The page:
However, with Covid-19 still disrupting daily life across the globe, many people are wondering if the 2020 Olympic Games will join this very short list of cancelled Olympics.
Originally meant to take place in Tokyo last summer and rescheduled to July 23-August 8 2021.
As Japan faces a surge in coronavirus cases and the new Indian variant is set to dominate in the UK, will the Tokyo Olympics take place this year?
Will the Tokyo Olympics go ahead?
For now, the IOC (International Olympics Committee) and the organisers of the Tokyo 2020 committee are confident the games will take place as planned.
In a statement, IOC spokesman Mark Adams said last week: ‘Everything is telling us that the Games can go ahead and will go ahead.’
He also added that the IOC expects a ‘large majority’ of the athletes and support staff staying in the Olympic Village will be vaccinated.
However, not everyone shares the same outlook.
On Tuesday, May 18, an association made up of 6,000 medical practitioners in Japan called for the IOC to cancel the games, saying hospitals ‘have their hands full and have almost no spare capacity.’
The Tokyo Medical Practitioners’ Association called for the Olympics to be cancelled in a letter made public on their website.
Writing to Prime Minister Yoshihide Suga, Tokyo Governor Yuriko Koike, and Seiko Hashimoto, the head of the organizing committee, the letter writes: ‘We believe the correct choice is to the cancel an event that has the possibility of increasing the numbers of infected people and deaths.’
‘Viruses are spread by people’s movements. Japan will hold a heavy responsibility if the Olympics and Paralympics work to worsen the pandemic, increasing the number of those who must suffer and die.’
Meanwhile, Japan has been slow to roll out vaccines compared to other countries such as the US and UK, with only about 3.5% of the population vaccinated.
Athletes including Naomi Osaka, Serena Williams and Roger Federer have voiced concerns about holding the event, and French cyclist Julian Alaphilippe has said he will skip the games if they do go ahead.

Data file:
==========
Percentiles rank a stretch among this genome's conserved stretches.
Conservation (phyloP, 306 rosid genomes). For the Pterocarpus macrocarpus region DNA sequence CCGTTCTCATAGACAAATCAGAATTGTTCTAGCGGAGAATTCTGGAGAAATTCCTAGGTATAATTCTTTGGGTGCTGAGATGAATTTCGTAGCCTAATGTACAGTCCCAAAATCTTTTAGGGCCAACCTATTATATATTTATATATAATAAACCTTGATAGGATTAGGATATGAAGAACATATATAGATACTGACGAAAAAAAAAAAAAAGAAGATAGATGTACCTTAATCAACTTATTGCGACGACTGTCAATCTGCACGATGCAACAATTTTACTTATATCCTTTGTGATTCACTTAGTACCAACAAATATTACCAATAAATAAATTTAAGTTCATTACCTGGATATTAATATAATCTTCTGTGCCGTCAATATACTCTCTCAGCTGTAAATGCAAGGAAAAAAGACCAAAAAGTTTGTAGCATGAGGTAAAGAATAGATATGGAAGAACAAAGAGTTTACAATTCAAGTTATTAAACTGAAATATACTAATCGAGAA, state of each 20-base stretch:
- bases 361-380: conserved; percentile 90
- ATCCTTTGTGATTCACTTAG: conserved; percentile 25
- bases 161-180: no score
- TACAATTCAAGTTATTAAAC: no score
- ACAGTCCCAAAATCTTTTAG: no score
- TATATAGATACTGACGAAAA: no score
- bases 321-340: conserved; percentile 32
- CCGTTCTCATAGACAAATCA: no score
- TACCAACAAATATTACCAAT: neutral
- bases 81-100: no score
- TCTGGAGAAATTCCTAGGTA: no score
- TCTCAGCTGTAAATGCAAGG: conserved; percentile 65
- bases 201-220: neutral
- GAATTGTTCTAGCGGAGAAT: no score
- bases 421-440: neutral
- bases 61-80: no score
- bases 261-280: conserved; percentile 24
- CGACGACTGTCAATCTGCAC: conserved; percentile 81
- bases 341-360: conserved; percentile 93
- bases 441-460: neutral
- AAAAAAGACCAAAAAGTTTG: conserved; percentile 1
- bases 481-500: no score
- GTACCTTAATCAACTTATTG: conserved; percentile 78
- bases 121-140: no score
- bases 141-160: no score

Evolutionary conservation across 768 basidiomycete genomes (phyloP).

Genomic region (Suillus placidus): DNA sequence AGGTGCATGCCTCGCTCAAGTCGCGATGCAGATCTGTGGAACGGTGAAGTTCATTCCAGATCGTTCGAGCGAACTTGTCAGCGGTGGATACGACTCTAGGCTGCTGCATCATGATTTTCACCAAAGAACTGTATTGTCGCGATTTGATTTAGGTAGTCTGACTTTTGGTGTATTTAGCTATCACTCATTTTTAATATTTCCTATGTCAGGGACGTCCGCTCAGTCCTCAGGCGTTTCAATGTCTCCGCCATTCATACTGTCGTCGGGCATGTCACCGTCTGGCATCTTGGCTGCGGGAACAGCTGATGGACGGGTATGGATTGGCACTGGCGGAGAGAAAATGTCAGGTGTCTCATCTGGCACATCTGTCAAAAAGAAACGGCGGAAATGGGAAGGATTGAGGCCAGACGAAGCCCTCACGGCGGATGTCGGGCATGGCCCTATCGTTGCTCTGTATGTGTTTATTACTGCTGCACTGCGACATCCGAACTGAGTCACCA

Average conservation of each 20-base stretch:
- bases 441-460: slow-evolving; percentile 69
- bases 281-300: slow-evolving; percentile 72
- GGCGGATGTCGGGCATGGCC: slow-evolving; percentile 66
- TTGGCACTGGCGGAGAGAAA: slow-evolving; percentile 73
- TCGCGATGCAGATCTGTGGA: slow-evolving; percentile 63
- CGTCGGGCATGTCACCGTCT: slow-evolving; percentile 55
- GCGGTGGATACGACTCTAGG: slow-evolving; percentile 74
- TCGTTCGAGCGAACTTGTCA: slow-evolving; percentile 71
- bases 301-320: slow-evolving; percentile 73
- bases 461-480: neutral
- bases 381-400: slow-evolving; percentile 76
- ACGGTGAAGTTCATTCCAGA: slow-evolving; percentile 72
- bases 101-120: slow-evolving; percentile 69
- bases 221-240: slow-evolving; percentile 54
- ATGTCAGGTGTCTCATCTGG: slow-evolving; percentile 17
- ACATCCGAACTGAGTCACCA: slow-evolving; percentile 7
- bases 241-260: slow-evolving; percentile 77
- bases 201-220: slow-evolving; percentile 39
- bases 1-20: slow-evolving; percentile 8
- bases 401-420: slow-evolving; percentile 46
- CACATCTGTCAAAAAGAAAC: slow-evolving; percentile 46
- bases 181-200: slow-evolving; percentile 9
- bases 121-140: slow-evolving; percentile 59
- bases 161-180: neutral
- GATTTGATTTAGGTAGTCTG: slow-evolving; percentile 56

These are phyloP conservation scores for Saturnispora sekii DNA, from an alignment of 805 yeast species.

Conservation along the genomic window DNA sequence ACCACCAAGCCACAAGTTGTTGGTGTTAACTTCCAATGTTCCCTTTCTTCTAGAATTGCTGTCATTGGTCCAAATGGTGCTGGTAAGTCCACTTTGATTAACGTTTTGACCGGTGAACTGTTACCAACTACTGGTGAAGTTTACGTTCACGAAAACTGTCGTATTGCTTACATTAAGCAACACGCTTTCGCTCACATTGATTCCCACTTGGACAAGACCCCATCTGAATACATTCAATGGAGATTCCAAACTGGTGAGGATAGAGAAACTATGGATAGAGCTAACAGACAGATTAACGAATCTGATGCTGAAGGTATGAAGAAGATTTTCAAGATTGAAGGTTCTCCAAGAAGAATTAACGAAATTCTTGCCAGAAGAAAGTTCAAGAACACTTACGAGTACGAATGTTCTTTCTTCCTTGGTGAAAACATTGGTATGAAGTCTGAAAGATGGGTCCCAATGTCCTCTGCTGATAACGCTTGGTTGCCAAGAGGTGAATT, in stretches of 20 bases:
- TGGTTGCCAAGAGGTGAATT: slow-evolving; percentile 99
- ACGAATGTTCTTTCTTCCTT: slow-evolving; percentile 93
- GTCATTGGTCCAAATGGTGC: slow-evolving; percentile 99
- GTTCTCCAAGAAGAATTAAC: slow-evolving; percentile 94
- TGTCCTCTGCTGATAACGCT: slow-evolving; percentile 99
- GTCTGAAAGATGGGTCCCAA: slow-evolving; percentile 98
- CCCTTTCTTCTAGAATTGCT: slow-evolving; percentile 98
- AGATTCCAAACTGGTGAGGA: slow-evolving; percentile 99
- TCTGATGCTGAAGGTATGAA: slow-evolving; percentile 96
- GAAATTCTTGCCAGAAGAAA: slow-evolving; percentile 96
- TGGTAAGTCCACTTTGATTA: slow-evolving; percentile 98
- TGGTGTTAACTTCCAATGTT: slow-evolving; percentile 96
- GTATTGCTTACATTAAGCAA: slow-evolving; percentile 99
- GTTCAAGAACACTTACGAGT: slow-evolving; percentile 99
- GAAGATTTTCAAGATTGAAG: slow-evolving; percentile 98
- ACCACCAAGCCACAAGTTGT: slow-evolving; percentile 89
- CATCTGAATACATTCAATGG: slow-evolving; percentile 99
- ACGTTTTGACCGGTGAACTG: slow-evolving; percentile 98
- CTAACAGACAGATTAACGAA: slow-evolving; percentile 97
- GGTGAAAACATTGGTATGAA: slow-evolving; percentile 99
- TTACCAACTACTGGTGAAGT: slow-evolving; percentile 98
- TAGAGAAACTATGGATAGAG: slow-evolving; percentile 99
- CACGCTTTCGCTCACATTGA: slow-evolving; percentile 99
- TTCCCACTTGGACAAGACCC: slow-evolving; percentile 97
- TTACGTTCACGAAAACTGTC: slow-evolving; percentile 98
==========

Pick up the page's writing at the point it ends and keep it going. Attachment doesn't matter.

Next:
The public support for hosting the games has also waned.
A survey published in The Asahi Shimbun (one of the largest national newspapers in Japan) found that 83% of respondents are against the games happening as scheduled, wanting them either cancelled or postponed.
However, there are many who are determined for the Olympics to go ahead.
Speaking to CNN Sport last week, World Athletics president Seb Coe said that 70% of those chasing Olympic participation are only going to have one chance to compete at what is likely to be the pinnacle of their sporting careers.
To cancel the Games, Coe said, would be to ‘discard a generation of athletes who have spent over half their young lives in pursuit of this one moment.’
Additionally, there is the financial toll to consider.
According to a Reuters report from January, insurers are facing a £1.4-2 billion loss if the Olympics are canceled, amounting to the largest ever claim in the global event cancellation market.
The financial impact of canceling the Games on the organisers, even with insurance payouts, could be considerable given that close to 75% of the IOC’s total funding comes from broadcasting rights.
For all these reasons and more, Japan and the IOC have some difficult decisions to make.
Can the Olympics get cancelled?
In the host city contract which outlines the legal agreement between the IOC and Tokyo to hosting the Games, the IOC is entitled to terminate the contract on the grounds that ‘the safety of participants in the Games would be seriously threatened or jeopardized for any reason whatsoever.’
In the history of the modern Olympics, there have been only three instances the Games got cancelled: in 1916, 1940 and 1944 – all three cases due to the two World Wars.